ANKARA (Reuter)–Turkey’s president Friday handed secularist Mesut Yilmaz the difficult task of forging a new coalition to keep the embattled Islamists out of power.
"The president gave Yilmaz the responsibility to form a government that will defuse the current tension in the country," President Suleyman Demirel’s office said in a statement.
Yilmaz–50–will now have to patch together an alliance from squabbling secularist leaders to replace the collapsed coalition of Necmettin Erbakan–modern Turkey’s first Islamist leader.
Erbakan–hounded by the anti-Islamist army–stepped down this week in what he thought would be a smooth transfer of power to his pro-Western deputy that would let the Islam-based Welfare Party stay in office.
But the presidential appointment has raised the prospect of the Islamists returning to the opposition benches.
"The president’s behavior was wrong," Erbakan said in commen’s broadcast on the NTV television channel. "The worst thing about it is that the parliamentary majority has not been taken into account," he said.
Yilmaz has just 129 parliamentarians in the 550-seat parliament compared to Erbakan’s proposed government alliance–led by coalition ally Tansu Ciller–which can show 282 deputies–at least on paper.
But Demirel–a veteran of political in-fighting–relied on Turkish political tradition and turned to Yilmaz as leader of the second-biggest faction in parliament after Erbakan himself.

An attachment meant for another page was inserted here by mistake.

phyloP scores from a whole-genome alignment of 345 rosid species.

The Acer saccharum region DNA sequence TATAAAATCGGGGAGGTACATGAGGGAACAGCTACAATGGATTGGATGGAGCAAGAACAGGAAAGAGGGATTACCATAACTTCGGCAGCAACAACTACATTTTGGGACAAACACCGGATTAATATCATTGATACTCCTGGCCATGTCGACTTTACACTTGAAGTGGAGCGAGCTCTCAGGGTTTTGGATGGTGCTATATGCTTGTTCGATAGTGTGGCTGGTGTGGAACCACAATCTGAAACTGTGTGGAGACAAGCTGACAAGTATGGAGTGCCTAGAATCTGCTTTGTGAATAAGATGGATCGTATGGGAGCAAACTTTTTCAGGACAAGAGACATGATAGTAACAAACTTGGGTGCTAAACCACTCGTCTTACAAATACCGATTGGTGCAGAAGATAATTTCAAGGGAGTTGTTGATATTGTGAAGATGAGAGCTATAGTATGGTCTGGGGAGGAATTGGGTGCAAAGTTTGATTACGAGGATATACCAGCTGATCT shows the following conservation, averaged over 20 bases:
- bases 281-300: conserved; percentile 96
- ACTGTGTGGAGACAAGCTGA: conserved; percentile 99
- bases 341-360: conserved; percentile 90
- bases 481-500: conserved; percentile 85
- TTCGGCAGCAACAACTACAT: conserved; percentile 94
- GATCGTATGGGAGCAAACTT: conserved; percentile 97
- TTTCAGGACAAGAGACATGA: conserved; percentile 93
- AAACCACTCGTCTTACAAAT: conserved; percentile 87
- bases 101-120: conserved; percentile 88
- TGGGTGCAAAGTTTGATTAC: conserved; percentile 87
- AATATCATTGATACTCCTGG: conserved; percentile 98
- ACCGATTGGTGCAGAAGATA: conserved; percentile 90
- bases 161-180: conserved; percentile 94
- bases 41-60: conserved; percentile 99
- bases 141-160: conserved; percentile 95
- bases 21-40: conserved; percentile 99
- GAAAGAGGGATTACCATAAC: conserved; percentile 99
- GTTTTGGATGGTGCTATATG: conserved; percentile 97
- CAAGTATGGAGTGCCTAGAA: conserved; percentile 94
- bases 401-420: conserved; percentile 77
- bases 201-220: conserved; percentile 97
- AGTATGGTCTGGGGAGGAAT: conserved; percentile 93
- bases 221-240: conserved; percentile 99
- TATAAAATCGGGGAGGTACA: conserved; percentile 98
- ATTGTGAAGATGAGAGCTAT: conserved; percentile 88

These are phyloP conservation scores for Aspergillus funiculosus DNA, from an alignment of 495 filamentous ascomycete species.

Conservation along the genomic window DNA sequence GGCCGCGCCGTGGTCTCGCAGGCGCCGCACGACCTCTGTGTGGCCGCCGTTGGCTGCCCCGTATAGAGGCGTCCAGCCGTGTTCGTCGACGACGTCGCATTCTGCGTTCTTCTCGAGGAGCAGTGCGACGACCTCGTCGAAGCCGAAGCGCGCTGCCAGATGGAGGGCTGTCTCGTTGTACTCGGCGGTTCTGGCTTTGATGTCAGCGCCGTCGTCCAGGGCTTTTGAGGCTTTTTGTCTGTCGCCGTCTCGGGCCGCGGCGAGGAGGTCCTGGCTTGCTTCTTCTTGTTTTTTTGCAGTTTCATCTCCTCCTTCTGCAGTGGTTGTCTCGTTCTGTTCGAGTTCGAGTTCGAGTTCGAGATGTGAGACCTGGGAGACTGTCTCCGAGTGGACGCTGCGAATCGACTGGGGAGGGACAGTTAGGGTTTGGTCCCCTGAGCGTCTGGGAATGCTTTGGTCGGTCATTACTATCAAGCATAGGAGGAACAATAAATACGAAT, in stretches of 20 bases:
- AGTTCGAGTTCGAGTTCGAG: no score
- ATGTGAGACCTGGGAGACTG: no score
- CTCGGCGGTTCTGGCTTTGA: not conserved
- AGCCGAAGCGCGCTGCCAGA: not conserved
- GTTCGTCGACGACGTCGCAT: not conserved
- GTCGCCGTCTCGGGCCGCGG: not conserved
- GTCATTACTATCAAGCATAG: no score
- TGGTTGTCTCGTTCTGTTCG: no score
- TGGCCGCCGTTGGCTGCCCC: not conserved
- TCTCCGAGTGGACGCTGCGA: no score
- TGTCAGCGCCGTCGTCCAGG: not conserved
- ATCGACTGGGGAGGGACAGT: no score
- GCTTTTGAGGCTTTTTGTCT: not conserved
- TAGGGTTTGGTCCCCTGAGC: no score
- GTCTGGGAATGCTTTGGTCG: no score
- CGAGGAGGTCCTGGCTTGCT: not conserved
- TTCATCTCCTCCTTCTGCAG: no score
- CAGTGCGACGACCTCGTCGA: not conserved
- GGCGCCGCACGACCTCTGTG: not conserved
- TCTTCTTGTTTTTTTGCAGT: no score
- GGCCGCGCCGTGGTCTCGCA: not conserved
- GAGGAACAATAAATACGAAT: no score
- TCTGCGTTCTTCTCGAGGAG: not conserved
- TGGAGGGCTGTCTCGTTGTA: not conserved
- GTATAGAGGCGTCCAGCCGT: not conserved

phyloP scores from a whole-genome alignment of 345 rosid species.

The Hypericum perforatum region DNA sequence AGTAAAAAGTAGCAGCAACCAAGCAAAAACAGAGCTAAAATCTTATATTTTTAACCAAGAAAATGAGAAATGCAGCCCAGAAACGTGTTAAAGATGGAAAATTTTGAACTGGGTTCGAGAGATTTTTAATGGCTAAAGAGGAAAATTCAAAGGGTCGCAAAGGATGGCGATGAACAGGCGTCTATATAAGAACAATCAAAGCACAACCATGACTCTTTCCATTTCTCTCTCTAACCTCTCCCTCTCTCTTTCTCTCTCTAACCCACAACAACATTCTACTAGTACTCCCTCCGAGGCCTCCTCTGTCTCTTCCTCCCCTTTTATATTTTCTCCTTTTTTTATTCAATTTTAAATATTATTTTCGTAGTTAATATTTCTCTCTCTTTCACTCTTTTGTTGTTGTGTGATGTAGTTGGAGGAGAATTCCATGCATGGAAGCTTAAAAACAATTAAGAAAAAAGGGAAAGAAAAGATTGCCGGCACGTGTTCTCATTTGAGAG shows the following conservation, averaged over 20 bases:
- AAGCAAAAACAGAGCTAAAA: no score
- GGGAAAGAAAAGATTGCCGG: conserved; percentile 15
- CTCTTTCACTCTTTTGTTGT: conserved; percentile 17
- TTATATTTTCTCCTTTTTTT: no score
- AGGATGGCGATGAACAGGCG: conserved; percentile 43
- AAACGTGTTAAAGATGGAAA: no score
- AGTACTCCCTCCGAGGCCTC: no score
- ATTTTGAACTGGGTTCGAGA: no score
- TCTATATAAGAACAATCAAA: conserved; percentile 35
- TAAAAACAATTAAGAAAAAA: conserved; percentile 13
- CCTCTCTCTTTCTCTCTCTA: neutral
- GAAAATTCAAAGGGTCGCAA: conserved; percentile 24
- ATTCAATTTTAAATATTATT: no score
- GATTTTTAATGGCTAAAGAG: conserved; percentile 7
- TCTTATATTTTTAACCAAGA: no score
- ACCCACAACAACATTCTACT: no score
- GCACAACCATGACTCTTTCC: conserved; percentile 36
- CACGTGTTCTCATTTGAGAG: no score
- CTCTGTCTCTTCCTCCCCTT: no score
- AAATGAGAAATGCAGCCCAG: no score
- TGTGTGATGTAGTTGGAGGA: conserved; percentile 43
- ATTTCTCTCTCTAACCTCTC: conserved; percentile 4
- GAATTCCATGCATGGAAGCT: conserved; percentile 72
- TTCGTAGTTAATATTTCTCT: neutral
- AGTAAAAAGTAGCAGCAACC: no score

Yilmaz–a staid conservative–was confident he could hammer together a cabinet list by June 30 to lead the country to early polls next spring.
"In nine days–that is the second Monday from now–I will give the government list to the president," he said. He was not expected to invite the Islamists into a new coalition.
Two leftist parties have said they were prepared to back Yilmaz in an "Islamist-free" coalition–but Yilmaz would still require substantial defections from a rival conservative party–led by his personal rival Ciller.
Yilmaz said he would meet the leaders of the other secularist parties including Ciller–next Tuesday.
"Hope for a new start for the country has been born," Cumhur Ersumer–a spokesman for Yilmaz’s Motherland Party told a news conference before the formal announcement. "(The Motherland Party) is ready to take over the duties of the administration."
Yilmaz–prime minister twice since 1991–went to Ankara’s main Kocatepe mosque for Friday prayers after Demirel’s invitation. A bouquet of flowers sent by a well-wisher stood outside the Yilmaz family home–witnesses said.
The Istanbul stock market index–battered by recent political chaos–ended up 2.56 percent on hopes Yilmaz would get the nod from Demirel. Trading ended before Yilmaz was nominated.
Anatolian news agency said armed forces chief General Ismail Hakki Karadayi arrived at Demirel’s residence an hour after the Yilmaz appointment for talks with the president.
The army has a long history of intervention in politics–deposing three governmen’s in the last four decades before playing a key role in forcing Erbakan out.
Top commanders have branded religious activism as "public enemy number one" for NATO member Turkey. The generals had become increasingly critical in recent weeks of Erbakan’s attempts to water down Turkey’s strict secularism.